In summary, this article provides two tips for optimizing a function that has a restricted domain. Often this situation occurs when one of the parameters depends on data, such as the threshold parameter in the lognormal and Weibull distributions. Because the data are constant values that are known before the optimization begins, you can write constraints that depend on the data. You can also access the data during the optimization process to ensure that the objective function does not ever evaluate input values that are outside its domain. If your optimization routine supports missing values, the objective function can return a missing value for invalid input values. Otherwise, the function can return a very large (positive or negative) value for out-of-domain inputs.

The post Two tips for optimizing a function that has a restricted domain appeared first on The DO Loop.

8月 202019
 

‘Quality‘ means many things to many people. It’s subjective and depends on the industry and product being made, but the fundamental objective is to provide the best product to the right standard associated to fit, form and function. And cost and required profit margin must also be taken into account. [...]

How analytics can help meet the quality standard in manufacturing was published on SAS Voices by Tim Clark

8月 202019
 

‘Quality‘ means many things to many people. It’s subjective and depends on the industry and product being made, but the fundamental objective is to provide the best product to the right standard associated to fit, form and function. And cost and required profit margin must also be taken into account. [...]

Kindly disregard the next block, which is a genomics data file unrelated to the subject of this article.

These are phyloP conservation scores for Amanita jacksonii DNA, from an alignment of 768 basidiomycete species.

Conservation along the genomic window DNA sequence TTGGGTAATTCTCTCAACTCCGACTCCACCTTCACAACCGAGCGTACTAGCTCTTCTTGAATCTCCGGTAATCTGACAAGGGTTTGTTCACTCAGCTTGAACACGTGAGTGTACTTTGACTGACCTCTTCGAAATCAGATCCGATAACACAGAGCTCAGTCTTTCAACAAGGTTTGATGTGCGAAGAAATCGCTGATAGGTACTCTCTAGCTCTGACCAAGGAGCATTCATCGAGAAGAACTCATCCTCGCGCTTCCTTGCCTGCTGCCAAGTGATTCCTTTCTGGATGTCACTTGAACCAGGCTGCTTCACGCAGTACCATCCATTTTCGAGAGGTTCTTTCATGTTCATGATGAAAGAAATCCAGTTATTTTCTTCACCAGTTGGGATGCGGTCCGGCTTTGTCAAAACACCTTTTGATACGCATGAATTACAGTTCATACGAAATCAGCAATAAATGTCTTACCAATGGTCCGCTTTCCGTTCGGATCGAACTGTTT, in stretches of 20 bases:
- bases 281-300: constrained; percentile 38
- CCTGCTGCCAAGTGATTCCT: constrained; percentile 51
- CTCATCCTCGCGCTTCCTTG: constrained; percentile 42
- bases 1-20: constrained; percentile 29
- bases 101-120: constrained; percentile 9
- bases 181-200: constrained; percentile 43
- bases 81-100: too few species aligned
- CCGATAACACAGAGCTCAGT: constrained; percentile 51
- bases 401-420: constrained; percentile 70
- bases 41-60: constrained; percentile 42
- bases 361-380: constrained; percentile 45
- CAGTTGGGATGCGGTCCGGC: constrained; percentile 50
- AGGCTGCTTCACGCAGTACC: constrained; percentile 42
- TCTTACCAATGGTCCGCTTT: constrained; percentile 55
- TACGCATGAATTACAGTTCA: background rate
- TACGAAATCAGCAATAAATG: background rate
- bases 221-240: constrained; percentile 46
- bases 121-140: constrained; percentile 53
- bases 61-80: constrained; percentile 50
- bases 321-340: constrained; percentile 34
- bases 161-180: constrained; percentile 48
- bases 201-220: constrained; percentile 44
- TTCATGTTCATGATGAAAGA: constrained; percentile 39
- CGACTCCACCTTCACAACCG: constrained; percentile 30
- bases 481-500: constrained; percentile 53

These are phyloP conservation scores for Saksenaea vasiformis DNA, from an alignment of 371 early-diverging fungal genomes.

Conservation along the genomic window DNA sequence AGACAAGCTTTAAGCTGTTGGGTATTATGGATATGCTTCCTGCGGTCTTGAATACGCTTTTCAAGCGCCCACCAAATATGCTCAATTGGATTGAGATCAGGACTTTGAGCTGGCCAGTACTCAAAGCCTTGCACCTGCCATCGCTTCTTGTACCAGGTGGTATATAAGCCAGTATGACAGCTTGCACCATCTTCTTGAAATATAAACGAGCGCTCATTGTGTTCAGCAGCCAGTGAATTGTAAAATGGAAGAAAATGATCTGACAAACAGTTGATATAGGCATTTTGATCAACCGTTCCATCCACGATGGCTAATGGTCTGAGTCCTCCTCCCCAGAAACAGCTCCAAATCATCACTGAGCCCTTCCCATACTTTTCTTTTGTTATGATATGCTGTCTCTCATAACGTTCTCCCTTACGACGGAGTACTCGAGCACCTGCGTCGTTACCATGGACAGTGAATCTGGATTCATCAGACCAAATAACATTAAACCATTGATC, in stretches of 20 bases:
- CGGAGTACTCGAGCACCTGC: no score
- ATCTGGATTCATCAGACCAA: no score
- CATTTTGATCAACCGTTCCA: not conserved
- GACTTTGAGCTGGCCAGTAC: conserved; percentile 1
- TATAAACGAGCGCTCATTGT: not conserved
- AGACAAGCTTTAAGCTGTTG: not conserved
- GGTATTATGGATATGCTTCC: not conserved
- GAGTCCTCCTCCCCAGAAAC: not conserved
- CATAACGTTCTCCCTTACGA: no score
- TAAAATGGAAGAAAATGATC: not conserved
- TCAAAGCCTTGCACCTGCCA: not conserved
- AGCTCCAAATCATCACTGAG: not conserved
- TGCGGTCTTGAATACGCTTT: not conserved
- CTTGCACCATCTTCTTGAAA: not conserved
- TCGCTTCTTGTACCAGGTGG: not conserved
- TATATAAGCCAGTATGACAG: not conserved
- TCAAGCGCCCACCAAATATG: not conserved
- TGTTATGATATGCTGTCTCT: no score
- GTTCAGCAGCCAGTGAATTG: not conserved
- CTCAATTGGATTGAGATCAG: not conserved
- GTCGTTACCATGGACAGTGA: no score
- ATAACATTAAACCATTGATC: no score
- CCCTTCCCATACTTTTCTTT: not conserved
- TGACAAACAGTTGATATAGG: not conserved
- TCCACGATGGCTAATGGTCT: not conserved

How analytics can help meet the quality standard in manufacturing was published on SAS Voices by Tim Clark

8月 202019
 

You can now easily embed a Python script inside a SAS decision within SAS Intelligent Decisioning. If you want to execute in SAS Micro Analytic Service (MAS), you no longer need to wrap it in DS2 code. The new Python code node does it for you. Here is how you can achieve it in less than 5 minutes:

Ready? Steady? Go!

The Python Script

If you want to run the following in MAS:

X1=1
X2=2
if X1 == None:
   X1 = 0
if X2 == None:
   X2 = 0
Y = 0.55 + 1 * X1 + 2 * X2 
print(Y)

Convert it to a Python function to meet the PyMAS requirements:

def execute(X1, X2):
       "Output: Y"
       if X1 == None:
            X1 = 0
       if X2 == None:
            X2 = 0
        Y = 0.55 + 1 * X1 + 2 * X2
       return Y
 
X1=1
X2=2
print(execute(X1,X2))

In a Jupyter Notebook, it will look like this:

Create an input data set to test the results

In SAS Studio V:

cas mysession sessopts=(metrics=true);
caslib _all_ assign;
options dscas;
 
data CASUSER.X1X2 (promote=yes);
length X1 8 X2 8;
X1=1; X2=1; output;
X1=1; X2=2; output;
X1=1; X2=3; output;
X1=1; X2=4; output;
run;
cas mysession terminate;

Create a decision in SAS Intelligent Decisioning 5.3

Choose New Python code file and call it python_logic. Copy the code from the Jupyter Notebook: from def until return Y. Watch out for your indentation!

Save and Close. Go to Variables:

Click on variables X1, X2, Y and change their type to Decimal.

Save the Decision.

Publish the decision to MAS

Test the publishing destination

Click on the published validation. Choose the data set you created:

Run. The code is executed.

Check the execution results

Y is the output of the python function. For the second line in the X1X2 data set, where X1 = 1 X2 =2, we get the result 5.55. Just as in the Jupyter Notebook.

Concepts

About Decisions in SAS

Put simply, there are three main components to a decision in SAS: inputs, logic, and outputs.

Inputs: the decision needs input variables. These can come from a CAS data set, a REST API or manual inputs.

Logic: a decision is defined by business rules, conditions, analytic models, custom code (DS2), etc. The new version allows execution of Python code in PyMAS (see below).

Outputs: a decision computes an output based on inputs and logic.

About SAS Micro Analytic Service (MAS)